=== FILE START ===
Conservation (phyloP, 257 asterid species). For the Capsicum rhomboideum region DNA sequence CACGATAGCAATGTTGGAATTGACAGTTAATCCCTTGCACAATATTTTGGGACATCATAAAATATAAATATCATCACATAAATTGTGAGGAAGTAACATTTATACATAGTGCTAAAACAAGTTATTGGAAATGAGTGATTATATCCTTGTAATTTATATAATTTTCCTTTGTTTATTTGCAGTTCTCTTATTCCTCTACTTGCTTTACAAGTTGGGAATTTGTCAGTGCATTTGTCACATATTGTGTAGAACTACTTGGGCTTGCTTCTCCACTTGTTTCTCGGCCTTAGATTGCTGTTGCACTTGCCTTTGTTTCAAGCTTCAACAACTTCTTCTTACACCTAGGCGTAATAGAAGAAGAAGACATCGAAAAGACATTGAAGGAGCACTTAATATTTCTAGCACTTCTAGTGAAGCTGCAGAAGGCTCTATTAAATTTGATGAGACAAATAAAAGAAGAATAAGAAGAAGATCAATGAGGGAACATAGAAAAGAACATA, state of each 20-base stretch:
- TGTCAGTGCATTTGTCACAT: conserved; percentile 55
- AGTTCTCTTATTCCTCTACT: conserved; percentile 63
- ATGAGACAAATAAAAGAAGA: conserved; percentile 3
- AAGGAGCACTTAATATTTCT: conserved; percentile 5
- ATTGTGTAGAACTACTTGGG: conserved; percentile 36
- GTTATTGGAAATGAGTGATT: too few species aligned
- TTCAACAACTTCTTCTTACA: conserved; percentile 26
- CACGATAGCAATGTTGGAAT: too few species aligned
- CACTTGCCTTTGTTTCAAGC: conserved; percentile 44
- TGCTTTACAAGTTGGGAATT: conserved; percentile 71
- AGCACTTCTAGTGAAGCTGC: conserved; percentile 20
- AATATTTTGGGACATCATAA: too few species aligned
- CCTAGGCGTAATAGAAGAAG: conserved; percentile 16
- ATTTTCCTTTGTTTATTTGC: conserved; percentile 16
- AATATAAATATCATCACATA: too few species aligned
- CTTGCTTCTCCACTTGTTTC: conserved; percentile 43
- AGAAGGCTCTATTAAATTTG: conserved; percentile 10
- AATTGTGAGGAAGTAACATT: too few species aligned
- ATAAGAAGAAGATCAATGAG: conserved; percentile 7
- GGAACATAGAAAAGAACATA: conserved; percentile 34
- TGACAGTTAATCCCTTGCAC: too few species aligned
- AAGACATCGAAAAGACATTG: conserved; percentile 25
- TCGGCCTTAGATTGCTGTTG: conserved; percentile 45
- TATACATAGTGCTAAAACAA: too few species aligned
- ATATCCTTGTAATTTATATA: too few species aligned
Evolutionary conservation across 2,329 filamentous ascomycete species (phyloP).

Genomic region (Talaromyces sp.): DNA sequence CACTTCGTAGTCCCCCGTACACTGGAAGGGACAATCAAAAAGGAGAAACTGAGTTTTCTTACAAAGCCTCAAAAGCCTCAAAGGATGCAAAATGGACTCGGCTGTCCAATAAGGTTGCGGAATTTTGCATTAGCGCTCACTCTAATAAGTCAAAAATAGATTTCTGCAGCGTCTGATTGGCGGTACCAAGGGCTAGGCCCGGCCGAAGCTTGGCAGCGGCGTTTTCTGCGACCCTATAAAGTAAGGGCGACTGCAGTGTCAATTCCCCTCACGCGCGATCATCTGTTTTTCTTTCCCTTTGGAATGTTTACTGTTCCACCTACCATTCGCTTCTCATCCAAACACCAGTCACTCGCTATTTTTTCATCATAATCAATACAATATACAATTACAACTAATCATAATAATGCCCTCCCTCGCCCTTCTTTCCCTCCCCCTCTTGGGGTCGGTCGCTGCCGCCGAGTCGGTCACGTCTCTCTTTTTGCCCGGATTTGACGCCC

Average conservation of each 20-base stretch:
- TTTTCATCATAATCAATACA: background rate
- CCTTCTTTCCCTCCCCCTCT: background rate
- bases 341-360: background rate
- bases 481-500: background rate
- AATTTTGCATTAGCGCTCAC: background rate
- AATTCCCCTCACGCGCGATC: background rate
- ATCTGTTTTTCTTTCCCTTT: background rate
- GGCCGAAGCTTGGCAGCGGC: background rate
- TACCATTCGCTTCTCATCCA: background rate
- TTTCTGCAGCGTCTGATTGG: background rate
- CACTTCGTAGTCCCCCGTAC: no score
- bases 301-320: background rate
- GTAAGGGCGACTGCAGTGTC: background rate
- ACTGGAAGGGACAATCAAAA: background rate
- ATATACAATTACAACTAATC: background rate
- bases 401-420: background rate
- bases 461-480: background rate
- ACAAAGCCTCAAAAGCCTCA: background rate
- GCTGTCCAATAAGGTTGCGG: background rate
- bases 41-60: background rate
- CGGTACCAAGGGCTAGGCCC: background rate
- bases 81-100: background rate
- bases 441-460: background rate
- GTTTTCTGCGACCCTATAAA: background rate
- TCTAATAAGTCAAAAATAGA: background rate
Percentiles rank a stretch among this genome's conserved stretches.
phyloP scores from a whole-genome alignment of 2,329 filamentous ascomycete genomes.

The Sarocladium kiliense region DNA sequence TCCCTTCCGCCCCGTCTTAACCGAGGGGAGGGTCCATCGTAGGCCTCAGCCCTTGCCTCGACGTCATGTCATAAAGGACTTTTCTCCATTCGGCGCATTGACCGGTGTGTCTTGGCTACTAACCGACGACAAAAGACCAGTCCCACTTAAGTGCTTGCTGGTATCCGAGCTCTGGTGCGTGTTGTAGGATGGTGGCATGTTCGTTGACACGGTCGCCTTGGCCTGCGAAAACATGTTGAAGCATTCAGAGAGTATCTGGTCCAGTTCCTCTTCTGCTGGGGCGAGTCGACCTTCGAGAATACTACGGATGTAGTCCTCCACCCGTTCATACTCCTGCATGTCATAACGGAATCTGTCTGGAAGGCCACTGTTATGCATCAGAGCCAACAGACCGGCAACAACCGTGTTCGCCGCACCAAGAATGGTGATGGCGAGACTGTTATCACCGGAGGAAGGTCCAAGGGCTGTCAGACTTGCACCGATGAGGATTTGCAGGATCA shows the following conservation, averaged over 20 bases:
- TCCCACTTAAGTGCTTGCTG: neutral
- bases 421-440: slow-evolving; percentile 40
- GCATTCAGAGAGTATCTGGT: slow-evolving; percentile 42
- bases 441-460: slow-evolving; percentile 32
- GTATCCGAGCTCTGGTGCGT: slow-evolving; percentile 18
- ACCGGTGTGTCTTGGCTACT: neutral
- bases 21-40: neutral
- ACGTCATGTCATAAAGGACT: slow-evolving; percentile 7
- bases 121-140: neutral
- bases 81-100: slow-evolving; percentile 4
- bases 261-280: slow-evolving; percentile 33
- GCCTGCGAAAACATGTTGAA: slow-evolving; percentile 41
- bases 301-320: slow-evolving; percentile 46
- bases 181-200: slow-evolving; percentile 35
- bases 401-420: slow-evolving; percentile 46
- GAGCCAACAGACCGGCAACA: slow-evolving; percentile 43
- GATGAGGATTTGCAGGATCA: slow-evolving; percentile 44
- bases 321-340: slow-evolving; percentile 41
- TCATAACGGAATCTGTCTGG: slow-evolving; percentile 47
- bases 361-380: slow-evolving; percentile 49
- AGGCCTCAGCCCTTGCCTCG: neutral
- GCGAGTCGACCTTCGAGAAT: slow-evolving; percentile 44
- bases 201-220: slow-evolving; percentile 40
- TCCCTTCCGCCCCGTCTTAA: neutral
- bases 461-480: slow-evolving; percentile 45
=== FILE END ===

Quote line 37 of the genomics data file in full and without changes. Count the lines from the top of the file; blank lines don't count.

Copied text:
- GGCCGAAGCTTGGCAGCGGC: background rate